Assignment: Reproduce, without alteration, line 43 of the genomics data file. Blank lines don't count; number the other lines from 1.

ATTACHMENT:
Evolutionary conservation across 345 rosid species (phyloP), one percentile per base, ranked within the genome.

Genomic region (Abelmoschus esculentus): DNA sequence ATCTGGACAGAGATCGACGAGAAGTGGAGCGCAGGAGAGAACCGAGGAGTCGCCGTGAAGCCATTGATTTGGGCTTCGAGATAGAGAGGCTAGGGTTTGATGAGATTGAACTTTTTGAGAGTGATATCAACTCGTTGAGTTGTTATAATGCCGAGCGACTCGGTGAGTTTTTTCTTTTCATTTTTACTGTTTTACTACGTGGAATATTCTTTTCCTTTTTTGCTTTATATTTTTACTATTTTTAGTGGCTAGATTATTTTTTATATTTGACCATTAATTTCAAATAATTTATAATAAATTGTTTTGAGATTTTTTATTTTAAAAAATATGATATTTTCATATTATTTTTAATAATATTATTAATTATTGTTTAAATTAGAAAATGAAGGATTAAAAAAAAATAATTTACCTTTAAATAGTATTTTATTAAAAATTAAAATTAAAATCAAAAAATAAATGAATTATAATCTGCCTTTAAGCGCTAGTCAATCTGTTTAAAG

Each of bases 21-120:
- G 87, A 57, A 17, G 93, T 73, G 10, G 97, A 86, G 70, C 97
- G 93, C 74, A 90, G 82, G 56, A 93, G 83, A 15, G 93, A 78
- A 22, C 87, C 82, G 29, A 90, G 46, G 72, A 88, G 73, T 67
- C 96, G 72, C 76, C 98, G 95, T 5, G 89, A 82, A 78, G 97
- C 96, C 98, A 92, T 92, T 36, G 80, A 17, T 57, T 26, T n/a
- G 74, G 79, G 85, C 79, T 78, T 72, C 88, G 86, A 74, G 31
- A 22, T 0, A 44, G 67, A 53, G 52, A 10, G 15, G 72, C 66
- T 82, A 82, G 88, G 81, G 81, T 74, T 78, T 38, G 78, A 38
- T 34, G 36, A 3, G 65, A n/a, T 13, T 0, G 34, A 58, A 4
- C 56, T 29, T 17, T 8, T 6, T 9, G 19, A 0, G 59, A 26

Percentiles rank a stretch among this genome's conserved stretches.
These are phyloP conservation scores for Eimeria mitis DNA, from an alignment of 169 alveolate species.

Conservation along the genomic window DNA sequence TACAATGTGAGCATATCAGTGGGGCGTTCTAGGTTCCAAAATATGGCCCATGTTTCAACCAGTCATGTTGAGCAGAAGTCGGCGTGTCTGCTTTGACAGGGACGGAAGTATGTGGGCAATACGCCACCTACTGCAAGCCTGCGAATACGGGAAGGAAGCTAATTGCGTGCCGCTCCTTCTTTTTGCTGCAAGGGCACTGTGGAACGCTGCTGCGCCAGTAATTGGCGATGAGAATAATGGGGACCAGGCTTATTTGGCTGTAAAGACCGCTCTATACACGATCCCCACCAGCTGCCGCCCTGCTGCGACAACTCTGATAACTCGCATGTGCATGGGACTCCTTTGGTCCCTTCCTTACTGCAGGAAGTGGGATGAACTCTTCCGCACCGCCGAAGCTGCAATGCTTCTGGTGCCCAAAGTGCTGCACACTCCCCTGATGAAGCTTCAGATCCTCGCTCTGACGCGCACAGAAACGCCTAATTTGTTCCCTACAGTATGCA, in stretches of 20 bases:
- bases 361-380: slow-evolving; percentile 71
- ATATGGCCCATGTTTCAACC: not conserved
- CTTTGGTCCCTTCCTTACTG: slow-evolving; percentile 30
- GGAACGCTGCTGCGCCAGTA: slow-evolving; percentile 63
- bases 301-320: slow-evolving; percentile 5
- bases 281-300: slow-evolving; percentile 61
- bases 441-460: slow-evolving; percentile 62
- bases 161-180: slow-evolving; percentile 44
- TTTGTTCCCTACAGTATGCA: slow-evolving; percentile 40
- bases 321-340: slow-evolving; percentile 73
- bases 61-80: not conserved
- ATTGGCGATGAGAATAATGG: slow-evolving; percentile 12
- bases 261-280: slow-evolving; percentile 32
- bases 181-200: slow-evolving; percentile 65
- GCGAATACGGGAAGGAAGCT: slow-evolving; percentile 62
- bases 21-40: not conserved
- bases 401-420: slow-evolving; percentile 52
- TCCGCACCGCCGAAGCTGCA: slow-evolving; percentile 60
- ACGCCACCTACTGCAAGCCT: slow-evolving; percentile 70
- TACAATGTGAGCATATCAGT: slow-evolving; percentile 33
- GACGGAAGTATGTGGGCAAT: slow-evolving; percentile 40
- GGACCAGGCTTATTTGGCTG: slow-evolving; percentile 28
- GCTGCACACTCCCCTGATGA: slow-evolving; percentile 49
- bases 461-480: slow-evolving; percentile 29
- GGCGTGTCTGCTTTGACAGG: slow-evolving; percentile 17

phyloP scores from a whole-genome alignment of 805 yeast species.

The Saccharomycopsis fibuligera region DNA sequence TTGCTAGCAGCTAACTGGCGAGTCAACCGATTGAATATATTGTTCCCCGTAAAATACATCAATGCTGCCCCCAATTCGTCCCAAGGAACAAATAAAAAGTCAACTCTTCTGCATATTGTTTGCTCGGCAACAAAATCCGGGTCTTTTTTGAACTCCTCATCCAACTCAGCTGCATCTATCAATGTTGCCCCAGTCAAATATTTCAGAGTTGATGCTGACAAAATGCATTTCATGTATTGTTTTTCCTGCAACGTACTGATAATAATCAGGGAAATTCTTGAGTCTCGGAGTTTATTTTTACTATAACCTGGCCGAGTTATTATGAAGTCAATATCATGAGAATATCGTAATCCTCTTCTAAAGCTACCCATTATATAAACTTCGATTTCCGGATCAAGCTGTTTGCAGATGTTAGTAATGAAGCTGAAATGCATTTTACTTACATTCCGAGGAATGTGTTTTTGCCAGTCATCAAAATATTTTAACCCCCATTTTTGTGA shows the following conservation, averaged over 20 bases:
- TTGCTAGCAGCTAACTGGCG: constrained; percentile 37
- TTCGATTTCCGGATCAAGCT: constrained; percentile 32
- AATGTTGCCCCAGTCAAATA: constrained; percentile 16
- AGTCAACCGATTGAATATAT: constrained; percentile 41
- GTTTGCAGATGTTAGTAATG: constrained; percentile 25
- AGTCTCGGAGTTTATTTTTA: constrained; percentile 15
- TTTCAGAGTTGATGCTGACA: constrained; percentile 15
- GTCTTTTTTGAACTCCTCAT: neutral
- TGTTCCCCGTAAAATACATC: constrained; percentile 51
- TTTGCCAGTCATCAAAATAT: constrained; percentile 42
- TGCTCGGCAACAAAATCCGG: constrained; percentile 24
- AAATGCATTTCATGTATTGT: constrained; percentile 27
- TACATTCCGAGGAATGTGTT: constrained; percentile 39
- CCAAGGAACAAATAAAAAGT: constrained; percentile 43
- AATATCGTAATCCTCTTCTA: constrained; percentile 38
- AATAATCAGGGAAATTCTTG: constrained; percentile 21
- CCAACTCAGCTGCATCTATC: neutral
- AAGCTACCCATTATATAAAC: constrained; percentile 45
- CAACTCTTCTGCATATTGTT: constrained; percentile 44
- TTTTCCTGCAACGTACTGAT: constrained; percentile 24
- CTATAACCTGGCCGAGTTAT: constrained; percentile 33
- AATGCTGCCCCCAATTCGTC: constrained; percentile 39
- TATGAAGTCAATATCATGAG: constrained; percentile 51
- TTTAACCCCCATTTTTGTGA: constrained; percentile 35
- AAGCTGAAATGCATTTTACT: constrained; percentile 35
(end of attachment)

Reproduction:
The Saccharomycopsis fibuligera region DNA sequence TTGCTAGCAGCTAACTGGCGAGTCAACCGATTGAATATATTGTTCCCCGTAAAATACATCAATGCTGCCCCCAATTCGTCCCAAGGAACAAATAAAAAGTCAACTCTTCTGCATATTGTTTGCTCGGCAACAAAATCCGGGTCTTTTTTGAACTCCTCATCCAACTCAGCTGCATCTATCAATGTTGCCCCAGTCAAATATTTCAGAGTTGATGCTGACAAAATGCATTTCATGTATTGTTTTTCCTGCAACGTACTGATAATAATCAGGGAAATTCTTGAGTCTCGGAGTTTATTTTTACTATAACCTGGCCGAGTTATTATGAAGTCAATATCATGAGAATATCGTAATCCTCTTCTAAAGCTACCCATTATATAAACTTCGATTTCCGGATCAAGCTGTTTGCAGATGTTAGTAATGAAGCTGAAATGCATTTTACTTACATTCCGAGGAATGTGTTTTTGCCAGTCATCAAAATATTTTAACCCCCATTTTTGTGA shows the following conservation, averaged over 20 bases: